STAT 330 August 30, 2012

Today we finished an informal justification of the axioms of probability from the point of view of betting consistency. If you are going to make bets, you should not be able to be put into a condition where you will be guaranteed to lose the bets, regardless of the outcome. This puts you into a situation of inconsistency, or incoherence.

We then started looking at some very simple examples of joint, marginal, and conditional distributions. I noted that you cannot marginalize on stuff to the right of the conditioning bar ‘|’, the conditions. You can only marginalize (sum over) stuff to the left of the conditioning bar. But marginalization is an important part of Bayesian statistics. It is the way that we consider the things that we think are important.

I mentioned the astronomer Cecelia Payne, who discovered that stars were made mostly of hydrogen, even though their spectra seemed to indicate that they might have large amounts of other elements. She was a pioneering woman scientist, the first woman to hold a full professorship in Harvard’s Faculty of Arts and Sciences (after having been in low-paying and/or non-prestigious positions for a large part of her career, despite her enormous contributions to astronomy).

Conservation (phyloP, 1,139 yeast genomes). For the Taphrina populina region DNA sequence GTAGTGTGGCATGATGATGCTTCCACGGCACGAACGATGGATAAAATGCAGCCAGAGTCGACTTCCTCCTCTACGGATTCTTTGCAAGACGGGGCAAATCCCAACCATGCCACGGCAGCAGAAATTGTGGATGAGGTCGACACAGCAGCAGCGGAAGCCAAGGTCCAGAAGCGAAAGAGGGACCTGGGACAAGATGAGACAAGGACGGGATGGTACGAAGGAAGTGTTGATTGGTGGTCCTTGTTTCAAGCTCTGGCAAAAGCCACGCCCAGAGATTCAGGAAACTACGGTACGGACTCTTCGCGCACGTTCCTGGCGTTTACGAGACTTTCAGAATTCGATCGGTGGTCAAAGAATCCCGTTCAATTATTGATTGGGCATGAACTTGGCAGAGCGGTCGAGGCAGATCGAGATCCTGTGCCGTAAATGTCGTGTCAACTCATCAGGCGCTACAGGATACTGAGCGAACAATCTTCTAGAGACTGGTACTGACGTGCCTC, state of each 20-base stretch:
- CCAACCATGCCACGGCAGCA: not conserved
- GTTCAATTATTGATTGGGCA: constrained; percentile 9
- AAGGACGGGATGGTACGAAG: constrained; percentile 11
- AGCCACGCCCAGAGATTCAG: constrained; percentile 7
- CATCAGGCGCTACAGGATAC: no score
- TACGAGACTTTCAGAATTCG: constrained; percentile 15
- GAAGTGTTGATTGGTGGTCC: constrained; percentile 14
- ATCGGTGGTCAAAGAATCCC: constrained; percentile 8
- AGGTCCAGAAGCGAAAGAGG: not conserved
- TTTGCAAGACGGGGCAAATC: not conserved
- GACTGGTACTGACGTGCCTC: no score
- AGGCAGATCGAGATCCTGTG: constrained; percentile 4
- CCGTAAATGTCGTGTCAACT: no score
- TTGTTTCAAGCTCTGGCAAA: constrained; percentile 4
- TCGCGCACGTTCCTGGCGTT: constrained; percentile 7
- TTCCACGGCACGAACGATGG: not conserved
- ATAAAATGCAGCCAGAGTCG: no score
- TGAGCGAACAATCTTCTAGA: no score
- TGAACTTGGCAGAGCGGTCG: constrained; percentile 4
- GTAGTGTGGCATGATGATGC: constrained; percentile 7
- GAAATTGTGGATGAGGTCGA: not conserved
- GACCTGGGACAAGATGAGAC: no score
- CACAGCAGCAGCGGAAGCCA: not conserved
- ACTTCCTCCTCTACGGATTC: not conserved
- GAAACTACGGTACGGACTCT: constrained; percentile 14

4 Responses to “STAT 330 August 30, 2012”

  1. Ahmed Says:

    Thank you, Professor Jefferys for going over this very elementary yet challenging material to understand!

    I found the justification of probability axioms to be counter-intuitive after we were taught in early age that the final outcome of an event and its compliment is always equal to 1. Having do the mind-bending, and pretend that they don’t add up to 1 was essentially challenging. Now, after the lecture explanation and notes, things are settling in. Thank you very much once again! Looking forward to the next class.

  2. Cathy Says:

    Actually, I had a question about that. In slide 36 of the “Introduction to Bayesian…”, I’m wondering why, on the first line, we have -(1-P(C|H)). It seems like it should be +(1-P(C|H)) because we’re talking about C being true on this line.

    • bayesrules Says:

      Good question, Cathy. The reason for the change in sign is you are betting in favor of A and B (separately), and against C=AvB. On Slide 35 it says that your opponent will be “forcing You to take one side of simultaneous bets on A and B, and the other side of a third simultaneous bet on C (all at the same stake c)” He does this by assigning +c to the bets on A and B and -c to the bet on C.

  3. Cathy Says:

    Great! Thank you – this helps to clarify 🙂

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